This article outlines the process I've developed for creating highly detailed mesh scenery of New Zealand's Southern Alps for the X-Plane Flight Simulator, using the best freely available digital elevation data.
1. Obtain DEM Data
Get DEM data from https://koordinates.com/publisher/university-of-otago-national-school-of-surveying/data/
The data avilable here is 15m DEM of New Zealand.
2. Merge DEM into single file
Convert TIF files into a single vrt file https://gis.stackexchange.com/questions/48910/avoiding-reprojection-gaps-when-merging-dem-rasters Please pay attention to rendering artifacts, these can be verified using hill shading.
gdaldem hillshade input.tif.vrt output.png
gdal_translate -scale input.tif.vrt output.png
I put all the tif dem files into one folder and then created them using:
gdalbuildvrt -r cubic tile.tif.vrt *.tif
Unfortunately this was producing artifacts. https://gis.stackexchange.com/questions/119057/merging-dem-rasters has some answers. I can use a different sampling method mentioned on: https://www.gdal.org/gdalbuildvrt.html and this solves the issue of squares appearing in the middle, but there are still artifacts along the boundaries between the tifs.
Eventually I found out about the
gdal_fillnodata.py script. This only
operates on tif files, not the vrt. Initially it didn't work because the
values used for the edges were
-nan but the values for no data were
which meant that the fillnodata script was only operating on the original
-inf null data values and not the newly created gaps.
I edited the vrt file to change what the
NoDataValue is from
<GeoTransform> 1.6861088038099999e+02, 1.5699496274303981e-04, 0.0000000000000000e+00, -4.1465068702600000e+01, 0.0000000000000000e+00, -1.5699496271755233e-04</GeoTransform> <VRTRasterBand dataType="Float32" band="1"> <NoDataValue>-inf</NoDataValue> <ColorInterp>Gray</ColorInterp> <ComplexSource resampling="cubic"> <SourceFilename relativeToVRT="1">17-greymouth-15m-dem-nzsosdem-v10.tif</SourceFilename>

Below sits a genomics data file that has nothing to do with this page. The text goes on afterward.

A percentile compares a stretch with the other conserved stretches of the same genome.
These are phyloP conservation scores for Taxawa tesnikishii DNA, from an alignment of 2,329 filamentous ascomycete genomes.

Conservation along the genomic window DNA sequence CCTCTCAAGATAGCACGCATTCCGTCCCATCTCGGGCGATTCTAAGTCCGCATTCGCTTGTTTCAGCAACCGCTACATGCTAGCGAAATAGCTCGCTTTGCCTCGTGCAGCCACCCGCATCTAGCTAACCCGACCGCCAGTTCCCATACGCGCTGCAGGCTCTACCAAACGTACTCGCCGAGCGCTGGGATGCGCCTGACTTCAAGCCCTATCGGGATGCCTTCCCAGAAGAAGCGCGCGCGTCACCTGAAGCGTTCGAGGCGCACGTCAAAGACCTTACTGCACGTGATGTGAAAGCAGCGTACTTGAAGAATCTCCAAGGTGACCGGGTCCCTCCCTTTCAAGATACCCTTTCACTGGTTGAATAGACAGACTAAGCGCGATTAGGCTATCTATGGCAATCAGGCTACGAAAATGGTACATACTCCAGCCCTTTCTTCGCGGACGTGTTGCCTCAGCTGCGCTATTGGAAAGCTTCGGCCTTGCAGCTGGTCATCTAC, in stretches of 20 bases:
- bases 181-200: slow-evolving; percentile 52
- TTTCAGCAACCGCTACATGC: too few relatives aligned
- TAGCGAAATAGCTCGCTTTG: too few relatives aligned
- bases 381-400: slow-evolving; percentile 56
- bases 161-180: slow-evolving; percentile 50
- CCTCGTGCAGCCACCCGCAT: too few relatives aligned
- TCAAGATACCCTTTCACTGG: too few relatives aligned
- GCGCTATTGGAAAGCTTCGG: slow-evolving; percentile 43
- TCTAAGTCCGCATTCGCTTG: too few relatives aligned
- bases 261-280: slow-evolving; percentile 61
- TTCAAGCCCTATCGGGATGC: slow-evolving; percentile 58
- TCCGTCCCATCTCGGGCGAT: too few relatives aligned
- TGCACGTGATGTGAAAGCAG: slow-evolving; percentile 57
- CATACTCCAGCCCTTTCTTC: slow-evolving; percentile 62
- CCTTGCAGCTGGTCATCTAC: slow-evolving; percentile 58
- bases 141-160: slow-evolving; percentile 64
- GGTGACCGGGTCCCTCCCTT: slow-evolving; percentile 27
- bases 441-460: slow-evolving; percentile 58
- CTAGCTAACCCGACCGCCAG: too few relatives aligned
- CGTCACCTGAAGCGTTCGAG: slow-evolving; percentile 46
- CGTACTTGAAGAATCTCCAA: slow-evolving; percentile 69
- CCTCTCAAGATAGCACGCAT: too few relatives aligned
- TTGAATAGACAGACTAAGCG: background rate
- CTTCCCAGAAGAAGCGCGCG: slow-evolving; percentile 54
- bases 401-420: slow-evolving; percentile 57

Got changed to:
<GeoTransform> 1.6861088038099999e+02, 1.5699496274303981e-04, 0.0000000000000000e+00, -4.1465068702600000e+01, 0.0000000000000000e+00, -1.5699496271755233e-04</GeoTransform> <VRTRasterBand dataType="Float32" band="1"> <NoDataValue>-nan</NoDataValue> <ColorInterp>Gray</ColorInterp> <ComplexSource resampling="cubic"> <SourceFilename relativeToVRT="1">17-greymouth-15m-dem-nzsosdem-v10.tif</SourceFilename>
Now I can render out as a tif to use in the fillnodata:
gdal_translate tile.tif.vrt tile.tif gdal_fillnodata.py -md 10 tile.tif tile_filled.tif
And then convert the
-nan value to
0.0 so that Ortho4XP can deal with the
file (it complains about NaNs):
gdal_calc.py -A tile_filled.tif --outfile=tile_filled_zeroed.tif --calc="nan_to_num(A)"
Finally this results in a good quality
tile_filled_zeroed.tif file to use with Ortho4XP.
3. Create Scenery with Ortho4XP
If you've already created a tile you'll need to re-run the first two steps,
first having set the custom dem data file to the final tif from the previous
step. I like the
curvature_tol setting to be
1.0 for this data set, it
seems like a good compromise between quality, and number of triangles,
resulting in around 3.5 million on a mountainous land mass. I've also only
currently got 15gb of ram which dies with many more than this.
4. Preview Output
The medit tool available here is great for previewing the output mesh without having to load up x-plane, this saves a lot of time!
Default Ortho4XP DEM (probably from http://viewfinderpanoramas.org/), with
curvature_tol=2.0, 1.5M triangles:
Default Ortho4XP DEM with
curvature_tol=1.0, 4M triangles:
Default Ortho4XP DEM with
curvature_tol=0.5, 12M triangles:
curvature_tol=1.0, 3.5M triangles:
curvature_tol=0.5, 10.3M triangles:
Default 2.0 Using 5.1GB RAM 5.3GB VRAM 70FPS Custom 0.5 Using 6.3GB RAM 4GB VRAM 50-70FPS